Author Topic: Mars Direct updated for the 21st Century  (Read 13444 times)

Offline Patchouli

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Re: Mars Direct updated for the 21st Century
« Reply #20 on: 10/19/2017 03:28 AM »

If you're leaving a return stage in LMO, why not leave the ERV hab there also?

I don't think there's any way to keep a ACES full of LH2 fueled long enough for a Mars return. Boiloff is going to catch up with it eventually.
Yah the hab could be left in LMO  if it's not being used on Mars such as a separate BFS being used for the surface hab I was mostly thinking about getting everything on one BFR.
I'm also not sure if ACES would have enough thrust to weight  it depends on the version and what engine is used but hydrogen boil off was one reason I figure the F9 US might be a better choice for an ascent stage.
The kerosene probably can sit inside it for the entire mission and lox can come from residual propellants in BFS or the Merlin can be switched to a derated Raptor or a cluster of Chase-10s and all the propellants can come for BFS.
If the BFS solar arrays could be removed and deployed on the ground they might be able to power enough ISRU for a small MAV just enough to lift a Dragon into LMO.

« Last Edit: 10/19/2017 03:39 AM by Patchouli »

Offline envy887

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Re: Mars Direct updated for the 21st Century
« Reply #21 on: 10/19/2017 07:32 PM »

If you're leaving a return stage in LMO, why not leave the ERV hab there also?

I don't think there's any way to keep a ACES full of LH2 fueled long enough for a Mars return. Boiloff is going to catch up with it eventually.
Yah the hab could be left in LMO  if it's not being used on Mars such as a separate BFS being used for the surface hab I was mostly thinking about getting everything on one BFR.
I'm also not sure if ACES would have enough thrust to weight  it depends on the version and what engine is used but hydrogen boil off was one reason I figure the F9 US might be a better choice for an ascent stage.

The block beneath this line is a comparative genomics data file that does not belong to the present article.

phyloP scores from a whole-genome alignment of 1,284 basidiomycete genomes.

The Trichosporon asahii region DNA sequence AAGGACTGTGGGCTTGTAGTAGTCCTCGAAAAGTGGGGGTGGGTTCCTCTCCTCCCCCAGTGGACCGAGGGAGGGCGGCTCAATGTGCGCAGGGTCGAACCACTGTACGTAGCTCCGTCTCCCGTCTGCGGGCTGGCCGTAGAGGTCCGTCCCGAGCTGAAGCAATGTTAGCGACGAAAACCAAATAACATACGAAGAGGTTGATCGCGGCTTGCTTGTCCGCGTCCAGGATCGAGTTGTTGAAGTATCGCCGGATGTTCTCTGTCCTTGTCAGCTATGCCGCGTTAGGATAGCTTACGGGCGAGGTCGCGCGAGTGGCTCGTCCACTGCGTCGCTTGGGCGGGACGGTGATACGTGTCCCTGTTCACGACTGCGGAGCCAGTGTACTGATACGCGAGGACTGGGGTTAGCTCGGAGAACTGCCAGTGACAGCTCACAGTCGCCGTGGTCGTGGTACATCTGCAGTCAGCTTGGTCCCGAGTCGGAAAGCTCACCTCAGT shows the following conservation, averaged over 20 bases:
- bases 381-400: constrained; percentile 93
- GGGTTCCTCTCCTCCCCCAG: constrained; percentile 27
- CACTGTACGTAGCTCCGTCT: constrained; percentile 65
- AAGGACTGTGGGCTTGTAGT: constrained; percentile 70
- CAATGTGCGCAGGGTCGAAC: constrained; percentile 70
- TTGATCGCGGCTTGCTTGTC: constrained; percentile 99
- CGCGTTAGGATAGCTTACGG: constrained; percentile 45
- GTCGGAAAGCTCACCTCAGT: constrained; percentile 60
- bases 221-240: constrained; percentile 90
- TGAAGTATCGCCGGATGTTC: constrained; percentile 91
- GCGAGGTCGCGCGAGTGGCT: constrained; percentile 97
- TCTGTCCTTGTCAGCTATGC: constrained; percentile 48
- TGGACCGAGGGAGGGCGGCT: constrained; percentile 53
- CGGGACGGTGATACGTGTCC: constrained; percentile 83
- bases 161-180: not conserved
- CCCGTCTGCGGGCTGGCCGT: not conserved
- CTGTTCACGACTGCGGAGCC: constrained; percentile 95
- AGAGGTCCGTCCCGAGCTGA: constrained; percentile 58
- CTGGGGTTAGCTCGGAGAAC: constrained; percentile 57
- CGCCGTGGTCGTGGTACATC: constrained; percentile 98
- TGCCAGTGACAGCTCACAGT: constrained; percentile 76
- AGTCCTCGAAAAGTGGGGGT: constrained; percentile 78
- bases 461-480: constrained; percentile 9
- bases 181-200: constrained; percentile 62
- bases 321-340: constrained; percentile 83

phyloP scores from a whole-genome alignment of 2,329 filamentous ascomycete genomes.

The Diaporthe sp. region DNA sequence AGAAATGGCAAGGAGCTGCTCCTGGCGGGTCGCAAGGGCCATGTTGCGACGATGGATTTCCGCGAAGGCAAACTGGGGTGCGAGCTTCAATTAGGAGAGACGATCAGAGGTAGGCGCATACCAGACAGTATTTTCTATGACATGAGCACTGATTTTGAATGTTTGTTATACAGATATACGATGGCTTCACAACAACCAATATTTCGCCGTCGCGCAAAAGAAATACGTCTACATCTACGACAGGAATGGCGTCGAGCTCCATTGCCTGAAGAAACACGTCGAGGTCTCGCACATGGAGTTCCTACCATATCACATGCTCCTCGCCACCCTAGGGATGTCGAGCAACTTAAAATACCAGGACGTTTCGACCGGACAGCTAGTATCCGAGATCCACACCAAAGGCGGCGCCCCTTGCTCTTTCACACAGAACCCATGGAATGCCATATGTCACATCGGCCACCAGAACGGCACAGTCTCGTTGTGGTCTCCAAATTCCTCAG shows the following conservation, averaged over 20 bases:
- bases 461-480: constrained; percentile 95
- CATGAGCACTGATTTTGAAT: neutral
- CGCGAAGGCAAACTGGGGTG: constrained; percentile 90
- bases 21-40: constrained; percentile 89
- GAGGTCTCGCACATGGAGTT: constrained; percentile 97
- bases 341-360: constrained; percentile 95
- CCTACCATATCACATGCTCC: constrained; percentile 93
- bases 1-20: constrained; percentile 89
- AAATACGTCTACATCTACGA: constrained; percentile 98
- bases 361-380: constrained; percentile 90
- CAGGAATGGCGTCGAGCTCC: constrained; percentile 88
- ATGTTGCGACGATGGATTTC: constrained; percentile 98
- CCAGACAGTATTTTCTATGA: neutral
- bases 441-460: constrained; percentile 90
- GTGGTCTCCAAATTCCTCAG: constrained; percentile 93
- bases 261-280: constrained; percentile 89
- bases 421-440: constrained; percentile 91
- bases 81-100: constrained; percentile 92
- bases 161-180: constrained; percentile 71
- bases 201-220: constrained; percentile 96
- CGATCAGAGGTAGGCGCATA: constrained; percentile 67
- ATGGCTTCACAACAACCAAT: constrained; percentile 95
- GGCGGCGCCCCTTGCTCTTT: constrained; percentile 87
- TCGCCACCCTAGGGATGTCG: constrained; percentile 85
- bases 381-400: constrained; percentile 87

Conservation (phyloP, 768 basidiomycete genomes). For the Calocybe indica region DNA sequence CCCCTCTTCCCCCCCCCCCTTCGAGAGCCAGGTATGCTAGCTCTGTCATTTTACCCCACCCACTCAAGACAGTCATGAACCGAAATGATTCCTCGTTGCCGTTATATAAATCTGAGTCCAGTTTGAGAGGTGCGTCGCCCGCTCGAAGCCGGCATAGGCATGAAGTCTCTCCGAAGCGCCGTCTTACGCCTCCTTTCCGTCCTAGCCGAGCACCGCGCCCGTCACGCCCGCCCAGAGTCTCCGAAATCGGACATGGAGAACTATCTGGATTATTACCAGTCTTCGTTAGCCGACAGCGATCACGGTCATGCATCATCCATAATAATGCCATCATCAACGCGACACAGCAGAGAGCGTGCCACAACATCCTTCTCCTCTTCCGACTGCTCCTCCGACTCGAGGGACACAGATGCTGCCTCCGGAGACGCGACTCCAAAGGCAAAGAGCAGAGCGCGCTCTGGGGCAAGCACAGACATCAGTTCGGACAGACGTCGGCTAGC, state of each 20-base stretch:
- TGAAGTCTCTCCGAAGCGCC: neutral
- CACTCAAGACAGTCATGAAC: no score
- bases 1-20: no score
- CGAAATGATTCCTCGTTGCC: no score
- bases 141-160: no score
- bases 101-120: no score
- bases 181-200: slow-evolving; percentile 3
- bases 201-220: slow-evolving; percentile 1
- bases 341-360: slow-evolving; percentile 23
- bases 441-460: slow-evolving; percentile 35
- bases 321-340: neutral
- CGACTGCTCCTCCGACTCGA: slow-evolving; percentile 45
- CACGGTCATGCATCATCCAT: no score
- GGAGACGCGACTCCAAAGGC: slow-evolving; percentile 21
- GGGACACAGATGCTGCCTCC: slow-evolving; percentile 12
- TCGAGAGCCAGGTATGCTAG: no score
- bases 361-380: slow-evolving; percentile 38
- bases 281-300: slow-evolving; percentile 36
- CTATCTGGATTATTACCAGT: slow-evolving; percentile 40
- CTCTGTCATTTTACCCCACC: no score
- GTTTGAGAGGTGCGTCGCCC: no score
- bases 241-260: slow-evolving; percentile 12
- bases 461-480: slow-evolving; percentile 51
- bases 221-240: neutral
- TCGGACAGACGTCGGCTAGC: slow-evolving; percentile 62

The kerosene probably can sit inside it for the entire mission and lox can come from residual propellants in BFS or the Merlin can be switched to a derated Raptor or a cluster of Chase-10s and all the propellants can come for BFS.
If the BFS solar arrays could be removed and deployed on the ground they might be able to power enough ISRU for a small MAV just enough to lift a Dragon into LMO.

It might be a lot easier to just to land a hypergolic ascent stage inside BFS and crane it to the surface with Dragon sitting on top. the total mass including Dragon would be about 35 tonnes.

Offline Patchouli

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Re: Mars Direct updated for the 21st Century
« Reply #22 on: 10/21/2017 02:22 AM »
The super Dracon could be used for ascent but it would need a vacuum nozzle for better ISP and possibly internal changes to handle firing for that long.
Could be a good excuse to keep the AJ-10 in production though the RD-861K or RD-0216 might be a better choice.
« Last Edit: 10/21/2017 02:33 AM by Patchouli »

Offline Russel

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Re: Mars Direct updated for the 21st Century
« Reply #23 on: 11/07/2017 03:14 AM »
I was thinking. The only version of Mars Direct (genuinely direct - no Mars orbiting stuff) that has made sense to me is Elon's version.

I think Elon is more driven by reusability than by conceptual elegance.

I believe that the reailities of (very) large scale fuel manufacture on Mars means that any kind of direct return from Mars will come after earlier missions that don't depend on industrial scale mining. But its still worth contemplating.

So have you guys considered a scaled version of Elon's vehicles? Perhaps with the ability to land methane but with indigenous oxygen?

Offline Norm38

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Re: Mars Direct updated for the 21st Century
« Reply #24 on: 11/08/2017 04:16 AM »
Zubrin's original Mars Direct plan was presented as a response to NASA plans that were rapidly spiraling out of control, for little gain. Recall that the NASA plan had astronauts spending only 30 days on the surface but around 500 days in space. Mars Direct put astronausts on the surface for hundreds of days. Regardless of the transportation architecture, Zubrin won on that point.

Zubrin proposed something that could be built in with existing tech, rather than waiting decades. Of course now it's 20 years later anyway.  But the plan is still to use off the shelf tech or close to it. That means embracing rapid reuse. That extra mass in LEO gives us even more capable ships with achievable mass fractions. That means even less reason to brake into orbit, have separate landers, separate assent stages, orbital docking, etc.

Launch the ships, fuel them up and go.

Offline CuddlyRocket

Re: Mars Direct updated for the 21st Century
« Reply #25 on: 11/08/2017 11:37 PM »
I believe that the reailities of (very) large scale fuel manufacture on Mars means that any kind of direct return from Mars will come after earlier missions that don't depend on industrial scale mining. But its still worth contemplating.

So have you guys considered a scaled version of Elon's vehicles? Perhaps with the ability to land methane but with indigenous oxygen?

There won't be a scaled vehicle. That simply means additional development costs for a second vehicle for no apparent advantage. Scaling means you also scale propellant and cargo capacity and smaller rockets are less efficient.